The race isn't over at the finish line.jpg

The Race Isn't Over at the Finish Line

Published: Mar 03 , 2020
Author: Ben Byth

There is a reason so many athletes make it in the commercial world after they retire. The concepts and discipline they learn are simple and universal… so why do we struggle to understand and implement them as mere corporate citizens?

 

A good friend is a Performance Coach for Australian Sailing and described to me the effort they go to learn from their mistakes. The race isn’t over at the finish line. The feedback loop is just kicking into gear as they go back to their notes and the drone and coach boat footage to review the information they had and the decisions they made. Why did they make those decisions? If they were presented with the same information again, would they make the same decisions?

  

They do this because they know that similar to us, they have a number of races in a regatta like we typically have a number of interactions in a negotiation. Not noticing and implementing the learnings from meeting 1 into meeting 2 is crazy when you think about it! 

 

Feedback and learning loops are no less important for negotiating. We enter the room with an asymmetry of information and a strategy. However, when we leave the room we often mistakenly claim we are too busy to slow down and review, so instead soldiering on despite the signs of failure being there and in doing so persevere with a failing strategy. 

 

Somehow the conflicting information coming back to us gets ignored and so our strategies don't evolve. Sometimes we don’t have the space to think, sometimes it can be because we have simply fallen so in love with our strategy that the strategy becomes our objective.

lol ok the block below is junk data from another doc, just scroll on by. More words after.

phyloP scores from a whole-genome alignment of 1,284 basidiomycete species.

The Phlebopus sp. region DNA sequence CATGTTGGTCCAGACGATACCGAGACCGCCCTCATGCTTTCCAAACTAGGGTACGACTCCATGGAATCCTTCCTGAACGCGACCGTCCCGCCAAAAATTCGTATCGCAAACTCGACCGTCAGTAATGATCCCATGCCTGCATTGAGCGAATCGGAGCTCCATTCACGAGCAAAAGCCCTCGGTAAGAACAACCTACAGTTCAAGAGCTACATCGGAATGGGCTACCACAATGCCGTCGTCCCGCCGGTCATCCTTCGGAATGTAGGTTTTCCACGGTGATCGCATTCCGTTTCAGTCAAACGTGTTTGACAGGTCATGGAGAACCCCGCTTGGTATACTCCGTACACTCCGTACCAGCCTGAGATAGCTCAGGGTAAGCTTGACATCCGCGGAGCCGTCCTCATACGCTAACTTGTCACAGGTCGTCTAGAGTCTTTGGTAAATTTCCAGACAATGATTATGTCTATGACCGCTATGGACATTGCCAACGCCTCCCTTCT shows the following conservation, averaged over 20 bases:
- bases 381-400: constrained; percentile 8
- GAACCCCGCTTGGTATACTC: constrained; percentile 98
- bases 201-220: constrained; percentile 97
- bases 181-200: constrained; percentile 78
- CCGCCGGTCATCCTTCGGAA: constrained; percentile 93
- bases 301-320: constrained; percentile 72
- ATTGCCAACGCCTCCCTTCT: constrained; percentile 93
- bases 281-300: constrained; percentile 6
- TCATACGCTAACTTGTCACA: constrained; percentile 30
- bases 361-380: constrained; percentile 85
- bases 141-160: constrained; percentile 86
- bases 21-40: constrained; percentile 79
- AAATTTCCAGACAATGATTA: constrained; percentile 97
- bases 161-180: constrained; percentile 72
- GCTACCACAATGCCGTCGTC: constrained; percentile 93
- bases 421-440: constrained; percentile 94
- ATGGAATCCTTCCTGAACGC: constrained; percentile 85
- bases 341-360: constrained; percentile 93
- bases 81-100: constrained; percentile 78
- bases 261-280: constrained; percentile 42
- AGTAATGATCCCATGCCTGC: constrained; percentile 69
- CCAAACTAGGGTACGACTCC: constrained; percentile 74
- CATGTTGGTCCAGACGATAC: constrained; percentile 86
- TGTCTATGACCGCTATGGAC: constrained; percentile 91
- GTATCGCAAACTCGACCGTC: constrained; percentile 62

As negotiators we need to be wedded to our objectives and flexible about our strategy. We should be ready to ditch the strategy for something different the second it stops working. 

 

So, how would we approach the creation and refinement of a negotiation strategy? We use the PODEL model: 

  1. Problem – Define the problem before going into the room 
  2. Options – Articulate the options and develop a strategy 
  3. Do it – Bring your option/s to the negotiating table 
  4. Evaluate – After leaving the table, ask yourself did we test our assumptions? Did the counterpart behave how we thought they would?  
  5. Learn – What worked/didn't? Did new information surface that changes our position/strategy? What did we learn about their issues and flexibilities? 

 

Without these learning loops we are simply throwing spaghetti strategies at the wall hoping that something will stick. The introduction of learning loops will give you significantly more control over how the negotiating process unfolds and how much time it takes you to get to the finish line!  

 

Interested in improving your feedback and learning loops? The PODEL model is covered on our Scotwork Strategic Negotiating program (SSN). Here you study the wider context of negotiation, outside the negotiation room. You examine behaviours to decide which strategy to adopt. You use analytics to steer a path through complex negotiations. And you learn how to skilfully plan and prepare your teams in advance and how to debrief them effectively. Our SSN program is taking place in Sydney and Melbourne on 14th May. Secure your place today!

 

Happy negotiating! 


SHARE

2018 Ben Byth v2

About the author:

Ben Byth
Ben’s background is in commercial business to business sales. Leveraging studies in organisational psychology, Ben’s previous role was responsible for growing Profiling Online’s bespoke leadership assessment business locally and abroad across industries such as Banking and Finance, Insurance, Travel, Engineering and Professional Services.

Read more about Ben Byth

More posts by Ben Byth

Latest Blog:

The Ultimate Game Theory Strategy

‘The Prisoners’ Dilemma’ is a popular game theory example involving a two-person game of strategic interaction. One version is as follows. Two prisoners are accused of a crime. If one confesses and the other does not, the one who confesses will be released immediately and the other will spend 20 years in prison. If neither confesses, each will be held for only a few months. If both confess, they each spend 15 years in prison. This creates a paradox in decision analysis in which two individuals acting in their own self-interest do not produce the optimal outcome...

Latest Tweet:

Scotwork Negotiation Australia
Level 17 / Suite 2, 25 Bligh Street
Sydney
2000
Australia
02 9211 3999
info.au@scotwork.com
Follow us
Scotwork CPD 2020